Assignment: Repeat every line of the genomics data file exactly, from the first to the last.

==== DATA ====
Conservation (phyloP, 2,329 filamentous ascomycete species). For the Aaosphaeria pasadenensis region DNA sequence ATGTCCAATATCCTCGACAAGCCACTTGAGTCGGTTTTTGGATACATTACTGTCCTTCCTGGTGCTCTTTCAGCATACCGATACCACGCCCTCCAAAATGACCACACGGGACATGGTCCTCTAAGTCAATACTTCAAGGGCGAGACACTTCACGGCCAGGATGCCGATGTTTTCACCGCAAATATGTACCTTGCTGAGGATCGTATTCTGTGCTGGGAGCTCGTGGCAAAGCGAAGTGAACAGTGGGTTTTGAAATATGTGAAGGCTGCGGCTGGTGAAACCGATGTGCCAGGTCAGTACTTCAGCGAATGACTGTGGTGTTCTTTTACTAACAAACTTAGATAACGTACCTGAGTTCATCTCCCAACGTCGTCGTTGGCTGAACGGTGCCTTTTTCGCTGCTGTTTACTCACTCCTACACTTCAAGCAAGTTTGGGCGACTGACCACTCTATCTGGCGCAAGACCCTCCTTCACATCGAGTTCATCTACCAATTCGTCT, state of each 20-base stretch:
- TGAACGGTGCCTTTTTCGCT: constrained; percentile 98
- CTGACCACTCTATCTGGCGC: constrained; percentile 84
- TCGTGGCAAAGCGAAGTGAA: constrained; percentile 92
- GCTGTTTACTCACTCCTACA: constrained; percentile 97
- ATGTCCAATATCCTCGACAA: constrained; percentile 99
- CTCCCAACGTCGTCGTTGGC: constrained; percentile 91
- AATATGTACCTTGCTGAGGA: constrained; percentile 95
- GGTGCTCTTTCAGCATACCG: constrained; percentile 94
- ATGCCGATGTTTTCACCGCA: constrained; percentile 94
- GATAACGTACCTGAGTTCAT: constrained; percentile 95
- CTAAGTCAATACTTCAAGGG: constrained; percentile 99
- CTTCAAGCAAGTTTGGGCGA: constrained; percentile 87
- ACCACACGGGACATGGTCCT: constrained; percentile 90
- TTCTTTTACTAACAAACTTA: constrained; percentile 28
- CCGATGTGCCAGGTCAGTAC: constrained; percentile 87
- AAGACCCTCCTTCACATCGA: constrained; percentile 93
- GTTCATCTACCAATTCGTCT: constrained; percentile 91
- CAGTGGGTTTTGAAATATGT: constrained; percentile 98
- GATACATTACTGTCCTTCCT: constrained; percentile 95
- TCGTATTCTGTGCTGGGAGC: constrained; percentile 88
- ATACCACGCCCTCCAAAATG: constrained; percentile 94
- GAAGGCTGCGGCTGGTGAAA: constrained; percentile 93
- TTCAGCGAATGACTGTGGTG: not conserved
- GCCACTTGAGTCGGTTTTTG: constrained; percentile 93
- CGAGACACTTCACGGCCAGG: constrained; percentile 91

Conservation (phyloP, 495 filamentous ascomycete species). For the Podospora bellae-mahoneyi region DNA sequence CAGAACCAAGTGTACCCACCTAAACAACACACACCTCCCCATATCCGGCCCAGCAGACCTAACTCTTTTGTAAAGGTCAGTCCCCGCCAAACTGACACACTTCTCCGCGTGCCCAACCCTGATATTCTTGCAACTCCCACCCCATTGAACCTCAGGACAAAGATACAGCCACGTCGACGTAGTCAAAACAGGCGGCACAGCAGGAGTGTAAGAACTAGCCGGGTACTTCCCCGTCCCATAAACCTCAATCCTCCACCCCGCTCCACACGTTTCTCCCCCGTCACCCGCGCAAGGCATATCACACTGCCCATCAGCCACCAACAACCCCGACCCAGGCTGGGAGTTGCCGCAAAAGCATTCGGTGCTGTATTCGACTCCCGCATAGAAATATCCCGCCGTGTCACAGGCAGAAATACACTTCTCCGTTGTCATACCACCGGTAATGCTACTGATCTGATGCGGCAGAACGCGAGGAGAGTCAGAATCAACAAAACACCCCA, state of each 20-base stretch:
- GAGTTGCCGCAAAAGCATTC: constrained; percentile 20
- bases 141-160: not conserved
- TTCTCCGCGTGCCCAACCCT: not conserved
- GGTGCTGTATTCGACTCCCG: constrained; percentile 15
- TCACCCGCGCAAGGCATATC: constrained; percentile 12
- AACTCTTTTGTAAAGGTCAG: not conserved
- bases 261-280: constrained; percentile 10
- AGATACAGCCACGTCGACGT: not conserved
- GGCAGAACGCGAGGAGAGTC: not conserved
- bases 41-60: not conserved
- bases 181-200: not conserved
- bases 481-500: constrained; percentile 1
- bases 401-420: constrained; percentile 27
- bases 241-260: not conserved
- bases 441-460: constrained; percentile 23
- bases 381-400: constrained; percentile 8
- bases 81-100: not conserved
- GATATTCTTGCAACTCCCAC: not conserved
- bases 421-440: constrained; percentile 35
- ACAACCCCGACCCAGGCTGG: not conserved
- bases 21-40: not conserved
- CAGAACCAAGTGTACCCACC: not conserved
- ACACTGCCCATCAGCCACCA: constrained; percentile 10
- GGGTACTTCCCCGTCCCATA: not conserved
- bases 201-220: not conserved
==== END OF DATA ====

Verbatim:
Conservation (phyloP, 2,329 filamentous ascomycete species). For the Aaosphaeria pasadenensis region DNA sequence ATGTCCAATATCCTCGACAAGCCACTTGAGTCGGTTTTTGGATACATTACTGTCCTTCCTGGTGCTCTTTCAGCATACCGATACCACGCCCTCCAAAATGACCACACGGGACATGGTCCTCTAAGTCAATACTTCAAGGGCGAGACACTTCACGGCCAGGATGCCGATGTTTTCACCGCAAATATGTACCTTGCTGAGGATCGTATTCTGTGCTGGGAGCTCGTGGCAAAGCGAAGTGAACAGTGGGTTTTGAAATATGTGAAGGCTGCGGCTGGTGAAACCGATGTGCCAGGTCAGTACTTCAGCGAATGACTGTGGTGTTCTTTTACTAACAAACTTAGATAACGTACCTGAGTTCATCTCCCAACGTCGTCGTTGGCTGAACGGTGCCTTTTTCGCTGCTGTTTACTCACTCCTACACTTCAAGCAAGTTTGGGCGACTGACCACTCTATCTGGCGCAAGACCCTCCTTCACATCGAGTTCATCTACCAATTCGTCT, state of each 20-base stretch:
- TGAACGGTGCCTTTTTCGCT: constrained; percentile 98
- CTGACCACTCTATCTGGCGC: constrained; percentile 84
- TCGTGGCAAAGCGAAGTGAA: constrained; percentile 92
- GCTGTTTACTCACTCCTACA: constrained; percentile 97
- ATGTCCAATATCCTCGACAA: constrained; percentile 99
- CTCCCAACGTCGTCGTTGGC: constrained; percentile 91
- AATATGTACCTTGCTGAGGA: constrained; percentile 95
- GGTGCTCTTTCAGCATACCG: constrained; percentile 94
- ATGCCGATGTTTTCACCGCA: constrained; percentile 94
- GATAACGTACCTGAGTTCAT: constrained; percentile 95
- CTAAGTCAATACTTCAAGGG: constrained; percentile 99
- CTTCAAGCAAGTTTGGGCGA: constrained; percentile 87
- ACCACACGGGACATGGTCCT: constrained; percentile 90
- TTCTTTTACTAACAAACTTA: constrained; percentile 28
- CCGATGTGCCAGGTCAGTAC: constrained; percentile 87
- AAGACCCTCCTTCACATCGA: constrained; percentile 93
- GTTCATCTACCAATTCGTCT: constrained; percentile 91
- CAGTGGGTTTTGAAATATGT: constrained; percentile 98
- GATACATTACTGTCCTTCCT: constrained; percentile 95
- TCGTATTCTGTGCTGGGAGC: constrained; percentile 88
- ATACCACGCCCTCCAAAATG: constrained; percentile 94
- GAAGGCTGCGGCTGGTGAAA: constrained; percentile 93
- TTCAGCGAATGACTGTGGTG: not conserved
- GCCACTTGAGTCGGTTTTTG: constrained; percentile 93
- CGAGACACTTCACGGCCAGG: constrained; percentile 91

Conservation (phyloP, 495 filamentous ascomycete species). For the Podospora bellae-mahoneyi region DNA sequence CAGAACCAAGTGTACCCACCTAAACAACACACACCTCCCCATATCCGGCCCAGCAGACCTAACTCTTTTGTAAAGGTCAGTCCCCGCCAAACTGACACACTTCTCCGCGTGCCCAACCCTGATATTCTTGCAACTCCCACCCCATTGAACCTCAGGACAAAGATACAGCCACGTCGACGTAGTCAAAACAGGCGGCACAGCAGGAGTGTAAGAACTAGCCGGGTACTTCCCCGTCCCATAAACCTCAATCCTCCACCCCGCTCCACACGTTTCTCCCCCGTCACCCGCGCAAGGCATATCACACTGCCCATCAGCCACCAACAACCCCGACCCAGGCTGGGAGTTGCCGCAAAAGCATTCGGTGCTGTATTCGACTCCCGCATAGAAATATCCCGCCGTGTCACAGGCAGAAATACACTTCTCCGTTGTCATACCACCGGTAATGCTACTGATCTGATGCGGCAGAACGCGAGGAGAGTCAGAATCAACAAAACACCCCA, state of each 20-base stretch:
- GAGTTGCCGCAAAAGCATTC: constrained; percentile 20
- bases 141-160: not conserved
- TTCTCCGCGTGCCCAACCCT: not conserved
- GGTGCTGTATTCGACTCCCG: constrained; percentile 15
- TCACCCGCGCAAGGCATATC: constrained; percentile 12
- AACTCTTTTGTAAAGGTCAG: not conserved
- bases 261-280: constrained; percentile 10
- AGATACAGCCACGTCGACGT: not conserved
- GGCAGAACGCGAGGAGAGTC: not conserved
- bases 41-60: not conserved
- bases 181-200: not conserved
- bases 481-500: constrained; percentile 1
- bases 401-420: constrained; percentile 27
- bases 241-260: not conserved
- bases 441-460: constrained; percentile 23
- bases 381-400: constrained; percentile 8
- bases 81-100: not conserved
- GATATTCTTGCAACTCCCAC: not conserved
- bases 421-440: constrained; percentile 35
- ACAACCCCGACCCAGGCTGG: not conserved
- bases 21-40: not conserved
- CAGAACCAAGTGTACCCACC: not conserved
- ACACTGCCCATCAGCCACCA: constrained; percentile 10
- GGGTACTTCCCCGTCCCATA: not conserved
- bases 201-220: not conserved